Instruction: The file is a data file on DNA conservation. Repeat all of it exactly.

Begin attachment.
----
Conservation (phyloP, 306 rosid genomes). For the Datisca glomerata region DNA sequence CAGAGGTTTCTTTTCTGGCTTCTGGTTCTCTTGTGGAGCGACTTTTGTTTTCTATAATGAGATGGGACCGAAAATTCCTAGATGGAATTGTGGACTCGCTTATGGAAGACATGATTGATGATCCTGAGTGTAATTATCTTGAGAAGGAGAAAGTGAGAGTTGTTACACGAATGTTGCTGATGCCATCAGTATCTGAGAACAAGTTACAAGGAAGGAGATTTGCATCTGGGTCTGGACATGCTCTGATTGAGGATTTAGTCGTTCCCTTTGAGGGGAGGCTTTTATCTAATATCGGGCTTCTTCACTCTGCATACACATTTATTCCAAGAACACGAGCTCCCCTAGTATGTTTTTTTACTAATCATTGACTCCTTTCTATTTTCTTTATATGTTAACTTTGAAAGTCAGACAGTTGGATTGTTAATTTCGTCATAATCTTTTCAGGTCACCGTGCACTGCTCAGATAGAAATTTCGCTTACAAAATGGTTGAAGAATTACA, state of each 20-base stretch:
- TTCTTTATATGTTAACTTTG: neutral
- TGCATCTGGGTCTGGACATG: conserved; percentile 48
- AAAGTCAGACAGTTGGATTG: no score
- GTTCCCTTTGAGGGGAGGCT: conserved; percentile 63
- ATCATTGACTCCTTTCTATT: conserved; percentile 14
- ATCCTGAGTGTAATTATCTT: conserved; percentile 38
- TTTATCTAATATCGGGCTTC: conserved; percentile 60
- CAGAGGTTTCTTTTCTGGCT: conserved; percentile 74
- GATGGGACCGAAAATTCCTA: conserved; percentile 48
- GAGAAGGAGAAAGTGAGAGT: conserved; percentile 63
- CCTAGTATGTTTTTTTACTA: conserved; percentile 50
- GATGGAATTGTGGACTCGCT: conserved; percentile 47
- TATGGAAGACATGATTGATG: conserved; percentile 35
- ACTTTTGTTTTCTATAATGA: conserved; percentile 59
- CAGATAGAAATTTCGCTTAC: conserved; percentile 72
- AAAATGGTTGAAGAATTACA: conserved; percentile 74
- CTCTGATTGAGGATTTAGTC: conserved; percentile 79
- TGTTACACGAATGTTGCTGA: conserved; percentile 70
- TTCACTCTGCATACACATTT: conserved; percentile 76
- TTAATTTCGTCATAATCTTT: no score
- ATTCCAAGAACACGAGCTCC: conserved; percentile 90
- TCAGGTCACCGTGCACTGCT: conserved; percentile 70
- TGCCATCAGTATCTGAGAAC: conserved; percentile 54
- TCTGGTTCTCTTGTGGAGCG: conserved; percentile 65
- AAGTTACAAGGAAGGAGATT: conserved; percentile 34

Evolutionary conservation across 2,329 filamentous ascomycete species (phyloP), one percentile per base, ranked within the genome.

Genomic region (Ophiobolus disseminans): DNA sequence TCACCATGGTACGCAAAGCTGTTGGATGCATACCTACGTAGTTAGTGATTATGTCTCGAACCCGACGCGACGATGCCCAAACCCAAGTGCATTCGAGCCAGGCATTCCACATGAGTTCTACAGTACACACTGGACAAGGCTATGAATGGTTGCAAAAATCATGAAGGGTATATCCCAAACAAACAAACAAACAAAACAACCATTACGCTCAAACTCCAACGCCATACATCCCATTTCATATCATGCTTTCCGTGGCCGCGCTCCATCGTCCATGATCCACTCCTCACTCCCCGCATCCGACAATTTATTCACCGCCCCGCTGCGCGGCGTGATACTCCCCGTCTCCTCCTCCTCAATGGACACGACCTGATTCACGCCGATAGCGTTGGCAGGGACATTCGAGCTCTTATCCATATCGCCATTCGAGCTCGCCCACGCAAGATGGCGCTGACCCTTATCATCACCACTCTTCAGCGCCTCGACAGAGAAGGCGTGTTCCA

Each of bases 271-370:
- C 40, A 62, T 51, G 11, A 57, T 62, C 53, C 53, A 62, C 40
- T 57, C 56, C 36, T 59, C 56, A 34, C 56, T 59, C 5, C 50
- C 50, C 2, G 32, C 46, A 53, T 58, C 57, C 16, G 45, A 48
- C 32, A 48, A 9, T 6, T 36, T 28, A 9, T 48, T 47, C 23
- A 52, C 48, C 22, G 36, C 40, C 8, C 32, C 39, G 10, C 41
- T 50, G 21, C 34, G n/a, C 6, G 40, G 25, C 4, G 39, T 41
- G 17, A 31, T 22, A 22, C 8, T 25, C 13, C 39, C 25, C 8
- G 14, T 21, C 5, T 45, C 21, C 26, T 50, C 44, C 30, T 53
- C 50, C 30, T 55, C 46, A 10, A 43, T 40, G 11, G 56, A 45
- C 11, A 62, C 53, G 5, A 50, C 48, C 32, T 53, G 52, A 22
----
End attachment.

Conservation (phyloP, 306 rosid genomes). For the Datisca glomerata region DNA sequence CAGAGGTTTCTTTTCTGGCTTCTGGTTCTCTTGTGGAGCGACTTTTGTTTTCTATAATGAGATGGGACCGAAAATTCCTAGATGGAATTGTGGACTCGCTTATGGAAGACATGATTGATGATCCTGAGTGTAATTATCTTGAGAAGGAGAAAGTGAGAGTTGTTACACGAATGTTGCTGATGCCATCAGTATCTGAGAACAAGTTACAAGGAAGGAGATTTGCATCTGGGTCTGGACATGCTCTGATTGAGGATTTAGTCGTTCCCTTTGAGGGGAGGCTTTTATCTAATATCGGGCTTCTTCACTCTGCATACACATTTATTCCAAGAACACGAGCTCCCCTAGTATGTTTTTTTACTAATCATTGACTCCTTTCTATTTTCTTTATATGTTAACTTTGAAAGTCAGACAGTTGGATTGTTAATTTCGTCATAATCTTTTCAGGTCACCGTGCACTGCTCAGATAGAAATTTCGCTTACAAAATGGTTGAAGAATTACA, state of each 20-base stretch:
- TTCTTTATATGTTAACTTTG: neutral
- TGCATCTGGGTCTGGACATG: conserved; percentile 48
- AAAGTCAGACAGTTGGATTG: no score
- GTTCCCTTTGAGGGGAGGCT: conserved; percentile 63
- ATCATTGACTCCTTTCTATT: conserved; percentile 14
- ATCCTGAGTGTAATTATCTT: conserved; percentile 38
- TTTATCTAATATCGGGCTTC: conserved; percentile 60
- CAGAGGTTTCTTTTCTGGCT: conserved; percentile 74
- GATGGGACCGAAAATTCCTA: conserved; percentile 48
- GAGAAGGAGAAAGTGAGAGT: conserved; percentile 63
- CCTAGTATGTTTTTTTACTA: conserved; percentile 50
- GATGGAATTGTGGACTCGCT: conserved; percentile 47
- TATGGAAGACATGATTGATG: conserved; percentile 35
- ACTTTTGTTTTCTATAATGA: conserved; percentile 59
- CAGATAGAAATTTCGCTTAC: conserved; percentile 72
- AAAATGGTTGAAGAATTACA: conserved; percentile 74
- CTCTGATTGAGGATTTAGTC: conserved; percentile 79
- TGTTACACGAATGTTGCTGA: conserved; percentile 70
- TTCACTCTGCATACACATTT: conserved; percentile 76
- TTAATTTCGTCATAATCTTT: no score
- ATTCCAAGAACACGAGCTCC: conserved; percentile 90
- TCAGGTCACCGTGCACTGCT: conserved; percentile 70
- TGCCATCAGTATCTGAGAAC: conserved; percentile 54
- TCTGGTTCTCTTGTGGAGCG: conserved; percentile 65
- AAGTTACAAGGAAGGAGATT: conserved; percentile 34

Evolutionary conservation across 2,329 filamentous ascomycete species (phyloP), one percentile per base, ranked within the genome.

Genomic region (Ophiobolus disseminans): DNA sequence TCACCATGGTACGCAAAGCTGTTGGATGCATACCTACGTAGTTAGTGATTATGTCTCGAACCCGACGCGACGATGCCCAAACCCAAGTGCATTCGAGCCAGGCATTCCACATGAGTTCTACAGTACACACTGGACAAGGCTATGAATGGTTGCAAAAATCATGAAGGGTATATCCCAAACAAACAAACAAACAAAACAACCATTACGCTCAAACTCCAACGCCATACATCCCATTTCATATCATGCTTTCCGTGGCCGCGCTCCATCGTCCATGATCCACTCCTCACTCCCCGCATCCGACAATTTATTCACCGCCCCGCTGCGCGGCGTGATACTCCCCGTCTCCTCCTCCTCAATGGACACGACCTGATTCACGCCGATAGCGTTGGCAGGGACATTCGAGCTCTTATCCATATCGCCATTCGAGCTCGCCCACGCAAGATGGCGCTGACCCTTATCATCACCACTCTTCAGCGCCTCGACAGAGAAGGCGTGTTCCA

Each of bases 271-370:
- C 40, A 62, T 51, G 11, A 57, T 62, C 53, C 53, A 62, C 40
- T 57, C 56, C 36, T 59, C 56, A 34, C 56, T 59, C 5, C 50
- C 50, C 2, G 32, C 46, A 53, T 58, C 57, C 16, G 45, A 48
- C 32, A 48, A 9, T 6, T 36, T 28, A 9, T 48, T 47, C 23
- A 52, C 48, C 22, G 36, C 40, C 8, C 32, C 39, G 10, C 41
- T 50, G 21, C 34, G n/a, C 6, G 40, G 25, C 4, G 39, T 41
- G 17, A 31, T 22, A 22, C 8, T 25, C 13, C 39, C 25, C 8
- G 14, T 21, C 5, T 45, C 21, C 26, T 50, C 44, C 30, T 53
- C 50, C 30, T 55, C 46, A 10, A 43, T 40, G 11, G 56, A 45
- C 11, A 62, C 53, G 5, A 50, C 48, C 32, T 53, G 52, A 22